STARTERS AND RELIEVERS
William Leggett's writing about the different pitchers and their performances last year (Masters of the Mound—and the Game, April 10) was truly interesting, especially the part about relief pitchers and their changing roles. As for the starters, I agree with the George Sislers' rating that Tom Seaver was more efficient than the two Cy Young Award winners, Ferguson Jenkins and Vida Blue. Tom Seaver should have been the Cy Young Award winner in the National League.
Anybody who rates Seaver ahead of Blue according to last year's statistics is either very misinformed or very insincere.
I noticed that the name of Dodger Pitcher Al Downing was missing. However, I did see the names of superstars like George Stone and Ray Sadecki. Last year Stone had a sizzling 6-8 record while Sadecki pitched a red-hot 7-7. Of course, all Downing did was win 20 games, come within a few votes of winning the Cy Young Award and become the recipient of the Comeback Player of the Year award. Who are the Sislers trying to kid?
Van Nuys, Calif.
I enjoyed your baseball articles very much, but how the George Sislers ever created those ratings for relief pitchers is beyond comprehension. They did a fairly accurate job rating the starters, but can Ken Sanders, for example, receive about the same rating as Roger Nelson? Sanders worked 136 innings (all in relief), finishing a record 77 games, saving 31 and winning seven for a club that won only 69 games. Nelson barely got dirt in his spikes.
A cursory viewing of the Sislers' 10 top-rated relief pitchers reveals the glaring omission of Dave Giusti, once again illustrating that any rating system based solely on statistics cannot be 100% valid. Anyone who has observed Giusti on the mound the past two years knows the intangibles that make him the best.
WILLIAM OLESZEWSKI II
New Derry, Pa.
How can the Sislers say that Steve Hamilton is more effective than Tug McGraw? Who else but Tug could come on any time in the game and pitch one great inning after another? You have to like someone with the best screwball since Carl Hubbell.
Far Rockaway, N.Y.
HOPE IN PHILLY
Thank you for the article on the NHL West (Try Kate Smith on the Rocks, April 3). Although the Philadelphia Flyers did not make the playoffs, I was very happy to see someone recognize the most underrated hockey player, the Flyers' Bobby Clarke. On Dec. 19 the statistics showed Clarke as the 75th-ranked scorer in the National Hockey League with five goals and 11 assists for 16 points. Dental surgery and a weight problem prevented Clarke from being the star he was to become later on in the season. His scoring streak began against Boston and ended against Buffalo, a stretch of 47 games during which Bobby scored 30 goals and 35 assists for 65 points. Bobby finished the season with 81 points, pretty good for a 22-year-old who played the last eight games on one leg and plenty of guts.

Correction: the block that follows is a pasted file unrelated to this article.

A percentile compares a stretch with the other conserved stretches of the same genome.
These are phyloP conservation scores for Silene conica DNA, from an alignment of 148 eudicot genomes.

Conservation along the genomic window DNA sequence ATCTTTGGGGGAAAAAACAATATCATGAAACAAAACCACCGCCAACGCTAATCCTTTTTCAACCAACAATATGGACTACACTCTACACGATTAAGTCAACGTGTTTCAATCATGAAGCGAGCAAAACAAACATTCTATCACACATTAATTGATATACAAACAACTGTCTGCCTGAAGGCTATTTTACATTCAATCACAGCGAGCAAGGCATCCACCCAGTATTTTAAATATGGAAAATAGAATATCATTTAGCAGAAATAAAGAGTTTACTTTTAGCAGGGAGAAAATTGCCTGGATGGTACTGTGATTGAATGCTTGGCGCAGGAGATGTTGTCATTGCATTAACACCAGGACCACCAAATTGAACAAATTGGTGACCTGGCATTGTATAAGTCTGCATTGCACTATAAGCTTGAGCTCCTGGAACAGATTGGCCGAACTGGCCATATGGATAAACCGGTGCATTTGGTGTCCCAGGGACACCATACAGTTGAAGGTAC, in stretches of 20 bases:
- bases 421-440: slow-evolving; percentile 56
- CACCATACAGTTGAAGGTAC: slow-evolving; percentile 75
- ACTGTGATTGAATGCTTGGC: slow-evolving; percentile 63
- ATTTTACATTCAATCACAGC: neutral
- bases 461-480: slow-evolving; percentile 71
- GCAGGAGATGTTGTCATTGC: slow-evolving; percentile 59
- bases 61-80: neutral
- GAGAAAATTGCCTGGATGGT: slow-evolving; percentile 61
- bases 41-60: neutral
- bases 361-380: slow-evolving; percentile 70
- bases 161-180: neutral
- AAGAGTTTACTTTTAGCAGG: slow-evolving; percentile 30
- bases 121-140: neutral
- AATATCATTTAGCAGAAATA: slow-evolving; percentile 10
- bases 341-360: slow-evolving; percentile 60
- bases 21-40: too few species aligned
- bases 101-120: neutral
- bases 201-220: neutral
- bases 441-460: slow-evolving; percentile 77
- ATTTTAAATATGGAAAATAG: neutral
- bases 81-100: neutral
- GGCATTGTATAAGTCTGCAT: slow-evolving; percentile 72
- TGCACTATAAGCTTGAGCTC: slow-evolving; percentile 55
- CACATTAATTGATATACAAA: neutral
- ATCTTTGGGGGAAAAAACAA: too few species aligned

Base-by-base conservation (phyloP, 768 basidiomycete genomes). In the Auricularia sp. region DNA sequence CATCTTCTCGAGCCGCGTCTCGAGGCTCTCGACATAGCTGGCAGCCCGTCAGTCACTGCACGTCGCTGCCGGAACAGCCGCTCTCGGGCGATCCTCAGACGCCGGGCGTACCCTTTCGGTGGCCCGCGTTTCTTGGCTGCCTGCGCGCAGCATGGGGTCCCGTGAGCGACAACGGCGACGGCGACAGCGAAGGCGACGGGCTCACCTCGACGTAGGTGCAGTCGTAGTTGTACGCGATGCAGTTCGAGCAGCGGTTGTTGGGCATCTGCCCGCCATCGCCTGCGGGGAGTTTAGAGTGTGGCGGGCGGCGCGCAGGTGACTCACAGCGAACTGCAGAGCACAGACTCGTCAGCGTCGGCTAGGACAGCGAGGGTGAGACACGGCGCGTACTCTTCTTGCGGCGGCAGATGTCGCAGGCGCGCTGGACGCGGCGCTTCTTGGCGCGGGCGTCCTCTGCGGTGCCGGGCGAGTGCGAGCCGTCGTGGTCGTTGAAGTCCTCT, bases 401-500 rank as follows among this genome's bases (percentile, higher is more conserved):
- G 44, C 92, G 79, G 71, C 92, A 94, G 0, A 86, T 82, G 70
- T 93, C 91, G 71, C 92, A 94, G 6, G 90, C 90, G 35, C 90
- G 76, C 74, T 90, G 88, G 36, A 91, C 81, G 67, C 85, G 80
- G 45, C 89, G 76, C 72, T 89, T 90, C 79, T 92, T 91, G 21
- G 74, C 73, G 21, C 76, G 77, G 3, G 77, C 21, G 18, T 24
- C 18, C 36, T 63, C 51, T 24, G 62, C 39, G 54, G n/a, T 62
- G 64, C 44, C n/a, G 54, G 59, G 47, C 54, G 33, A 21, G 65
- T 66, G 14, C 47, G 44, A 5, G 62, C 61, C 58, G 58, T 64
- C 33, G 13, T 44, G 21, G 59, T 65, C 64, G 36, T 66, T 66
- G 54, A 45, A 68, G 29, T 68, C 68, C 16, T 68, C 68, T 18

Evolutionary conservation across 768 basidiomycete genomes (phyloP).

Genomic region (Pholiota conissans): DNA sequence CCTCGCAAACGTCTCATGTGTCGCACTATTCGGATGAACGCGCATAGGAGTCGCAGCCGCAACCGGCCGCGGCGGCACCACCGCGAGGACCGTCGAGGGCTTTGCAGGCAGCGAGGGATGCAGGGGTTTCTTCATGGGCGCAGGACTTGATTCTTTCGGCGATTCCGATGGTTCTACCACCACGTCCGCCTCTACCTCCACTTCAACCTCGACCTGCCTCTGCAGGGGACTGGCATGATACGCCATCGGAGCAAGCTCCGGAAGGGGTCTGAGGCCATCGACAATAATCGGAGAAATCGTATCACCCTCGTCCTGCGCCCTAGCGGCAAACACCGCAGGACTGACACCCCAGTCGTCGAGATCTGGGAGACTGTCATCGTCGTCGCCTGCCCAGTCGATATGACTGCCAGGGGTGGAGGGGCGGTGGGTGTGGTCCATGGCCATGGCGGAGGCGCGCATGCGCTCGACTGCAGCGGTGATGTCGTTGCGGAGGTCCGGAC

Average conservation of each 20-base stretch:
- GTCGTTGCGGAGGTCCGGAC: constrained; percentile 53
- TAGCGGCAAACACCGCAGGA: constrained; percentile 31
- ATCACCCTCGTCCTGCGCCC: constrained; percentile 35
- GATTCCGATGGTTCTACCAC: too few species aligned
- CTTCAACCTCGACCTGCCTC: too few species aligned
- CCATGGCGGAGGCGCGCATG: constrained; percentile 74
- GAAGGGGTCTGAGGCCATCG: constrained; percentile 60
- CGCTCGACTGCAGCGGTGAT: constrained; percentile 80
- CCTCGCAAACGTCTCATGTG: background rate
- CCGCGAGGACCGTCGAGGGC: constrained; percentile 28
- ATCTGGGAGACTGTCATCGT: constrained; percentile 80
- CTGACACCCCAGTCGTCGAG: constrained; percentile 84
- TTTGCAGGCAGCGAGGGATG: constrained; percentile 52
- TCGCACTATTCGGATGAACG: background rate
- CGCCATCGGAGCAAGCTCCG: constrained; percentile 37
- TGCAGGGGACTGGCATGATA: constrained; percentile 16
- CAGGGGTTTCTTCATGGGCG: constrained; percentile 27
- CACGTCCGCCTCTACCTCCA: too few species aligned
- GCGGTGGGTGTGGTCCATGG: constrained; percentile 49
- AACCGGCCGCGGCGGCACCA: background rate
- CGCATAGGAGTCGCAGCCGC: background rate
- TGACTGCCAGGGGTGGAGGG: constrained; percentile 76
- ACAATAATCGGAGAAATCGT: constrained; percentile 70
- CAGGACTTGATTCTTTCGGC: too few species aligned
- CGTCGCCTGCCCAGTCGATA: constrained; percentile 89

After three years, Philadelphia hockey fans can now sit back and watch with pride as Bobby Clarke develops into the first superstar the Flyers ha\e ever had.
SCORECARD (April 3) made mention of the wristband-headband fad now sweeping the playgrounds. We of the Philadelphia 76ers also thought Wilt Chamberlain's wearing a headband would cause kids to emulate him; that's why we staged a Wristband-Headband Night as long ago as Nov. 12, giving away 3,200 items to kids and then putting them on sale at our concession stands, where they've taken over as the No. 1 seller.
Oh well, at least the Sixers can claim to have beaten the Lakers at something this past season.
Director of Promotions